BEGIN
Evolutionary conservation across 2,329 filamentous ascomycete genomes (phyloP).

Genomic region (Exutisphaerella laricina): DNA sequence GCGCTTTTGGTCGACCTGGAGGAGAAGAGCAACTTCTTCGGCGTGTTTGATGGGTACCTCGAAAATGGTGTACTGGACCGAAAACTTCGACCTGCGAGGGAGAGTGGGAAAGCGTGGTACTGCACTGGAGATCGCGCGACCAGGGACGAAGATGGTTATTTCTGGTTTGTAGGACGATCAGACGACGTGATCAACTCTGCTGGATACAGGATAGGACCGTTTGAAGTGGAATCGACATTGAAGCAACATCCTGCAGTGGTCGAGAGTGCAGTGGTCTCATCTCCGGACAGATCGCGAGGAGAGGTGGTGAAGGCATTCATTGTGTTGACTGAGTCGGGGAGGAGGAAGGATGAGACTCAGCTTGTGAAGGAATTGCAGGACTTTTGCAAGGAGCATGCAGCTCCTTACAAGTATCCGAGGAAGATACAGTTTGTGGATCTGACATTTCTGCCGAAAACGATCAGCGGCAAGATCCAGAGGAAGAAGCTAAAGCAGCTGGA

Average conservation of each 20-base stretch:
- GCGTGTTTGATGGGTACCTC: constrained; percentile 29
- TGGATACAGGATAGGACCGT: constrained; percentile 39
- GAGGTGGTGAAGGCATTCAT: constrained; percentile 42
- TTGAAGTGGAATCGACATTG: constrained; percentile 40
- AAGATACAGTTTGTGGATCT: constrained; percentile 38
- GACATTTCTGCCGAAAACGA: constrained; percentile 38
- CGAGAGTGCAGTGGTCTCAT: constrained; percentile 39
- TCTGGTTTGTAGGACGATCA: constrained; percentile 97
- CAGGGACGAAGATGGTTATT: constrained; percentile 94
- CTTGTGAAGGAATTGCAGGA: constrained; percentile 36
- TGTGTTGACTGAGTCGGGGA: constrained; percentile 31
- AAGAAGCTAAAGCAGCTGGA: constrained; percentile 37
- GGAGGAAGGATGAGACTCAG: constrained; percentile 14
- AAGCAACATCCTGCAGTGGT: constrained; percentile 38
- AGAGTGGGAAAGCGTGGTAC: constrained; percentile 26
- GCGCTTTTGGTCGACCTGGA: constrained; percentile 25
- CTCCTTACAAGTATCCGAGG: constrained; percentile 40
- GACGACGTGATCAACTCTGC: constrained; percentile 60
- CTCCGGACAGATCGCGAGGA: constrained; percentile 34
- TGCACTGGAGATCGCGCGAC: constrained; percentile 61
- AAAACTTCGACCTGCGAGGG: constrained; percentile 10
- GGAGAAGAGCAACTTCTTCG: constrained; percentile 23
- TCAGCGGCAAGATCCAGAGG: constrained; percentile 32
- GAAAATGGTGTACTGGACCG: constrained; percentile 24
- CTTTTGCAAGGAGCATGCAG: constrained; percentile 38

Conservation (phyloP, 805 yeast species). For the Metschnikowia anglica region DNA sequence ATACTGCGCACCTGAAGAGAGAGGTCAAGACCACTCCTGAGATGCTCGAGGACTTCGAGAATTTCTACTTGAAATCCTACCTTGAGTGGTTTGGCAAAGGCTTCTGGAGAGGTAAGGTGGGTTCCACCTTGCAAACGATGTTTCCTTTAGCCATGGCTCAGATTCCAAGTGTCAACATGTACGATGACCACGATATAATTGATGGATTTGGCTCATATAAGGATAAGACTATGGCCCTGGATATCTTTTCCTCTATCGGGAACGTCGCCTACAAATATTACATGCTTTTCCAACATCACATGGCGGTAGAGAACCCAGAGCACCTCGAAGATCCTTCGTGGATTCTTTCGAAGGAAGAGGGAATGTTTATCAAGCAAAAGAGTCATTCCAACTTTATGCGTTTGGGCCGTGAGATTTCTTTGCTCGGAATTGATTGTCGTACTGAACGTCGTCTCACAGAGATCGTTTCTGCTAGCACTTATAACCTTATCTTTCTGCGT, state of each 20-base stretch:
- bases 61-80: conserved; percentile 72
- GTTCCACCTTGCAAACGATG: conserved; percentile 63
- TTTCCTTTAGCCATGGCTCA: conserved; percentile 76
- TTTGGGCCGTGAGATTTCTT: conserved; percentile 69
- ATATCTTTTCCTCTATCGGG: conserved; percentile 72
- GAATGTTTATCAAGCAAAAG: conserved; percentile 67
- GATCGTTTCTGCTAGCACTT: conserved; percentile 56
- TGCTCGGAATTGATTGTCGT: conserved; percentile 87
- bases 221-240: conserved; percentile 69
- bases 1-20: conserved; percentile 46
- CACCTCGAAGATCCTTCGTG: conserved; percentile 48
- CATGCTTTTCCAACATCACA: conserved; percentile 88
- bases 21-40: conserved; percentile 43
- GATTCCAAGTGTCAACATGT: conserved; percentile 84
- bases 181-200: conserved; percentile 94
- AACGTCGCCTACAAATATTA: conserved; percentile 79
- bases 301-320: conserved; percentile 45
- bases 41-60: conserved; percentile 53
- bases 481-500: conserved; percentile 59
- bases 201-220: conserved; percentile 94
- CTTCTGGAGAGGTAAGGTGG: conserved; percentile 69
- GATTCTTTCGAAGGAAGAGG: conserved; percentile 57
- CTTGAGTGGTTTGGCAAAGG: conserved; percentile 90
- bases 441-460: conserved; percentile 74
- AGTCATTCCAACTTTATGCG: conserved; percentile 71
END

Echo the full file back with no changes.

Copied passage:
Evolutionary conservation across 2,329 filamentous ascomycete genomes (phyloP).

Genomic region (Exutisphaerella laricina): DNA sequence GCGCTTTTGGTCGACCTGGAGGAGAAGAGCAACTTCTTCGGCGTGTTTGATGGGTACCTCGAAAATGGTGTACTGGACCGAAAACTTCGACCTGCGAGGGAGAGTGGGAAAGCGTGGTACTGCACTGGAGATCGCGCGACCAGGGACGAAGATGGTTATTTCTGGTTTGTAGGACGATCAGACGACGTGATCAACTCTGCTGGATACAGGATAGGACCGTTTGAAGTGGAATCGACATTGAAGCAACATCCTGCAGTGGTCGAGAGTGCAGTGGTCTCATCTCCGGACAGATCGCGAGGAGAGGTGGTGAAGGCATTCATTGTGTTGACTGAGTCGGGGAGGAGGAAGGATGAGACTCAGCTTGTGAAGGAATTGCAGGACTTTTGCAAGGAGCATGCAGCTCCTTACAAGTATCCGAGGAAGATACAGTTTGTGGATCTGACATTTCTGCCGAAAACGATCAGCGGCAAGATCCAGAGGAAGAAGCTAAAGCAGCTGGA

Average conservation of each 20-base stretch:
- GCGTGTTTGATGGGTACCTC: constrained; percentile 29
- TGGATACAGGATAGGACCGT: constrained; percentile 39
- GAGGTGGTGAAGGCATTCAT: constrained; percentile 42
- TTGAAGTGGAATCGACATTG: constrained; percentile 40
- AAGATACAGTTTGTGGATCT: constrained; percentile 38
- GACATTTCTGCCGAAAACGA: constrained; percentile 38
- CGAGAGTGCAGTGGTCTCAT: constrained; percentile 39
- TCTGGTTTGTAGGACGATCA: constrained; percentile 97
- CAGGGACGAAGATGGTTATT: constrained; percentile 94
- CTTGTGAAGGAATTGCAGGA: constrained; percentile 36
- TGTGTTGACTGAGTCGGGGA: constrained; percentile 31
- AAGAAGCTAAAGCAGCTGGA: constrained; percentile 37
- GGAGGAAGGATGAGACTCAG: constrained; percentile 14
- AAGCAACATCCTGCAGTGGT: constrained; percentile 38
- AGAGTGGGAAAGCGTGGTAC: constrained; percentile 26
- GCGCTTTTGGTCGACCTGGA: constrained; percentile 25
- CTCCTTACAAGTATCCGAGG: constrained; percentile 40
- GACGACGTGATCAACTCTGC: constrained; percentile 60
- CTCCGGACAGATCGCGAGGA: constrained; percentile 34
- TGCACTGGAGATCGCGCGAC: constrained; percentile 61
- AAAACTTCGACCTGCGAGGG: constrained; percentile 10
- GGAGAAGAGCAACTTCTTCG: constrained; percentile 23
- TCAGCGGCAAGATCCAGAGG: constrained; percentile 32
- GAAAATGGTGTACTGGACCG: constrained; percentile 24
- CTTTTGCAAGGAGCATGCAG: constrained; percentile 38

Conservation (phyloP, 805 yeast species). For the Metschnikowia anglica region DNA sequence ATACTGCGCACCTGAAGAGAGAGGTCAAGACCACTCCTGAGATGCTCGAGGACTTCGAGAATTTCTACTTGAAATCCTACCTTGAGTGGTTTGGCAAAGGCTTCTGGAGAGGTAAGGTGGGTTCCACCTTGCAAACGATGTTTCCTTTAGCCATGGCTCAGATTCCAAGTGTCAACATGTACGATGACCACGATATAATTGATGGATTTGGCTCATATAAGGATAAGACTATGGCCCTGGATATCTTTTCCTCTATCGGGAACGTCGCCTACAAATATTACATGCTTTTCCAACATCACATGGCGGTAGAGAACCCAGAGCACCTCGAAGATCCTTCGTGGATTCTTTCGAAGGAAGAGGGAATGTTTATCAAGCAAAAGAGTCATTCCAACTTTATGCGTTTGGGCCGTGAGATTTCTTTGCTCGGAATTGATTGTCGTACTGAACGTCGTCTCACAGAGATCGTTTCTGCTAGCACTTATAACCTTATCTTTCTGCGT, state of each 20-base stretch:
- bases 61-80: conserved; percentile 72
- GTTCCACCTTGCAAACGATG: conserved; percentile 63
- TTTCCTTTAGCCATGGCTCA: conserved; percentile 76
- TTTGGGCCGTGAGATTTCTT: conserved; percentile 69
- ATATCTTTTCCTCTATCGGG: conserved; percentile 72
- GAATGTTTATCAAGCAAAAG: conserved; percentile 67
- GATCGTTTCTGCTAGCACTT: conserved; percentile 56
- TGCTCGGAATTGATTGTCGT: conserved; percentile 87
- bases 221-240: conserved; percentile 69
- bases 1-20: conserved; percentile 46
- CACCTCGAAGATCCTTCGTG: conserved; percentile 48
- CATGCTTTTCCAACATCACA: conserved; percentile 88
- bases 21-40: conserved; percentile 43
- GATTCCAAGTGTCAACATGT: conserved; percentile 84
- bases 181-200: conserved; percentile 94
- AACGTCGCCTACAAATATTA: conserved; percentile 79
- bases 301-320: conserved; percentile 45
- bases 41-60: conserved; percentile 53
- bases 481-500: conserved; percentile 59
- bases 201-220: conserved; percentile 94
- CTTCTGGAGAGGTAAGGTGG: conserved; percentile 69
- GATTCTTTCGAAGGAAGAGG: conserved; percentile 57
- CTTGAGTGGTTTGGCAAAGG: conserved; percentile 90
- bases 441-460: conserved; percentile 74
- AGTCATTCCAACTTTATGCG: conserved; percentile 71